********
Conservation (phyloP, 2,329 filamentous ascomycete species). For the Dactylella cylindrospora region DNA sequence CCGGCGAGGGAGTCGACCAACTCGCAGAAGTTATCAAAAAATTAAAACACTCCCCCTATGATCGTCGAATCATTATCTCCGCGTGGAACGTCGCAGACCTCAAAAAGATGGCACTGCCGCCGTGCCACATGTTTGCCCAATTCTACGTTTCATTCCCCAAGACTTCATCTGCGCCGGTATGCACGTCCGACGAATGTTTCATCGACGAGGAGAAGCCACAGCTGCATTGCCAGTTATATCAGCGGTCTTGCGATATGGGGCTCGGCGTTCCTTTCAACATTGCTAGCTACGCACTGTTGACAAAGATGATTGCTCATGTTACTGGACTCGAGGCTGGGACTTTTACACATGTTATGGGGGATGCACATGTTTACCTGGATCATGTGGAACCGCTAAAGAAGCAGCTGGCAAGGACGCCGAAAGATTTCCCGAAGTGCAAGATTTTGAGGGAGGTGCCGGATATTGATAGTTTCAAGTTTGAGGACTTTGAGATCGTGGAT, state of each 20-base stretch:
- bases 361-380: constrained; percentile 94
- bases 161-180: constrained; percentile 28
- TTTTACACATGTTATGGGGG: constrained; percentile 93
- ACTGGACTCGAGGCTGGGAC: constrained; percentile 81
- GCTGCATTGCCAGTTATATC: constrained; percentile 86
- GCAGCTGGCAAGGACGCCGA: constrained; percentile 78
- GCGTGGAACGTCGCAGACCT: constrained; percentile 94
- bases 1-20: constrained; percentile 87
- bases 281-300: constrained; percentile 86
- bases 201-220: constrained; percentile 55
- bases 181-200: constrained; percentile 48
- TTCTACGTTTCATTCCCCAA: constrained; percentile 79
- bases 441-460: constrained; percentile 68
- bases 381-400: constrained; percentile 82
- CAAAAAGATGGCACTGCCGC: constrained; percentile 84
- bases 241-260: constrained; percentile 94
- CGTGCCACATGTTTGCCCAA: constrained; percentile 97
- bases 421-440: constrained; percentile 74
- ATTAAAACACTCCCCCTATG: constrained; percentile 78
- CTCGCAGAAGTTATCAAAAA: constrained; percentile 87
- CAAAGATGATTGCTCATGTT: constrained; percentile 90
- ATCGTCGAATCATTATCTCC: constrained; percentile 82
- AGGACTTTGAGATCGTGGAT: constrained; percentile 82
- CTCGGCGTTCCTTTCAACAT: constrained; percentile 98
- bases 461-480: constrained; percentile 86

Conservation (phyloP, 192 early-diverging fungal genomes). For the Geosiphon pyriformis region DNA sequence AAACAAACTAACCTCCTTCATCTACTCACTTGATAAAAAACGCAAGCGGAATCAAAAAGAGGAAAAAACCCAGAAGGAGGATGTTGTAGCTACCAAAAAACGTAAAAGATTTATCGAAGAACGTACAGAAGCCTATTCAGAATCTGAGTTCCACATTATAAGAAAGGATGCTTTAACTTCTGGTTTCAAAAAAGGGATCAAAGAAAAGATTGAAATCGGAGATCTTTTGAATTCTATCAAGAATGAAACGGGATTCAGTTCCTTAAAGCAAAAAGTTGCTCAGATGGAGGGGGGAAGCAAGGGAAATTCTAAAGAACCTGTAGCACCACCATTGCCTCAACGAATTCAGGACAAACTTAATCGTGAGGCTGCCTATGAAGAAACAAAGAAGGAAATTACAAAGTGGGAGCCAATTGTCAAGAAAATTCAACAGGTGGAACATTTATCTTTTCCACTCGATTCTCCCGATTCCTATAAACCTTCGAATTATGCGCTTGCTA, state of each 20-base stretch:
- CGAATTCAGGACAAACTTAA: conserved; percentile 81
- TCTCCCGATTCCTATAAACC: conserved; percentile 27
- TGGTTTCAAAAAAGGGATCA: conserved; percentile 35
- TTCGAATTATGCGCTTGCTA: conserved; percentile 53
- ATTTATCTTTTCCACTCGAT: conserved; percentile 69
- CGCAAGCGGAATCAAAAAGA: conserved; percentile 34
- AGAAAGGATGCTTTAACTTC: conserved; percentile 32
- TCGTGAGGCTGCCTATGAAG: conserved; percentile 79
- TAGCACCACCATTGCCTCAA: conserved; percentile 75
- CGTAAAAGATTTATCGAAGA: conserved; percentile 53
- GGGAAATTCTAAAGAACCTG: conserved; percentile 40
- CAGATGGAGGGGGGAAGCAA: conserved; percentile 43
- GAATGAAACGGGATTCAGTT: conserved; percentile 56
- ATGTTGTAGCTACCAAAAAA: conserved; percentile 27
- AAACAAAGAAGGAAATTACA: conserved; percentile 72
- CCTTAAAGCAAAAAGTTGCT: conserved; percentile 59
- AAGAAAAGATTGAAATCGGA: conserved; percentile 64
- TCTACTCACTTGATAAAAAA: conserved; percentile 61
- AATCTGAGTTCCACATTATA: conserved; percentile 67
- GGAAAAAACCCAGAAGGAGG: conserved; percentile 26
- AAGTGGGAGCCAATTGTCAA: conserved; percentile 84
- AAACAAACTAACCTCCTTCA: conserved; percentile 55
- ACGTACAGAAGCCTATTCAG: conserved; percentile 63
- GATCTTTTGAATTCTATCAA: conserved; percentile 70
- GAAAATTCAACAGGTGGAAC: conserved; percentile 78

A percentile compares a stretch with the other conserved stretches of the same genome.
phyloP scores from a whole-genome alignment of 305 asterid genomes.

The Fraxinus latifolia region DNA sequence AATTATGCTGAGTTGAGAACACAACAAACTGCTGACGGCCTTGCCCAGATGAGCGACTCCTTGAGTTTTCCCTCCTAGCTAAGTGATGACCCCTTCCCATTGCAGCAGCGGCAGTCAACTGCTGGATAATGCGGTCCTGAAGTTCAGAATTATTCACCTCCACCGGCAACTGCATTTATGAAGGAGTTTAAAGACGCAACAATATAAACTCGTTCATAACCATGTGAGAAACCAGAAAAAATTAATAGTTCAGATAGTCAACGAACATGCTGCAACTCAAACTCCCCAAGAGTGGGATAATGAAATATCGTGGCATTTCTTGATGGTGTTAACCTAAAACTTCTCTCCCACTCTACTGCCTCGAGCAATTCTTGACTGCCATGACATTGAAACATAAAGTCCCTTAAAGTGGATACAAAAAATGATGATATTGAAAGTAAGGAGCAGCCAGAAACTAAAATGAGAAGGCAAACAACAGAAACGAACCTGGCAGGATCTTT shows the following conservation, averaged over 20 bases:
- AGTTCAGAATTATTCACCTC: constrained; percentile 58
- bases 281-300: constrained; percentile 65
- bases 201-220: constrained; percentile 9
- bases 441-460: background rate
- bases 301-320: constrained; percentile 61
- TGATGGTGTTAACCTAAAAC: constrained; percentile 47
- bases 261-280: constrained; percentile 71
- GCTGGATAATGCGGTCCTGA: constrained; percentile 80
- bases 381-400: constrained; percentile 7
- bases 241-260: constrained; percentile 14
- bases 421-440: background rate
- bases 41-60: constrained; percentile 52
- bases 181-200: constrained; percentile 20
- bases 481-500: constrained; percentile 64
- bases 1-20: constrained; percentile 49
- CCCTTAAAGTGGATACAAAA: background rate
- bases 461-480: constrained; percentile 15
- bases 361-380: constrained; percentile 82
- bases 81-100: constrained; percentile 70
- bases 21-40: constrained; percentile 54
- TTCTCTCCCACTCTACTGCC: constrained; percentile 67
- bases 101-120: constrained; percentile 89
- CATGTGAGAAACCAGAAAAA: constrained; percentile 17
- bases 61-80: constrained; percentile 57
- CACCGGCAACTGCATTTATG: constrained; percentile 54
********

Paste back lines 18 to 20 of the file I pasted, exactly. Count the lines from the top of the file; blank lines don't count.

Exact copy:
- CGTGCCACATGTTTGCCCAA: constrained; percentile 97
- bases 421-440: constrained; percentile 74
- ATTAAAACACTCCCCCTATG: constrained; percentile 78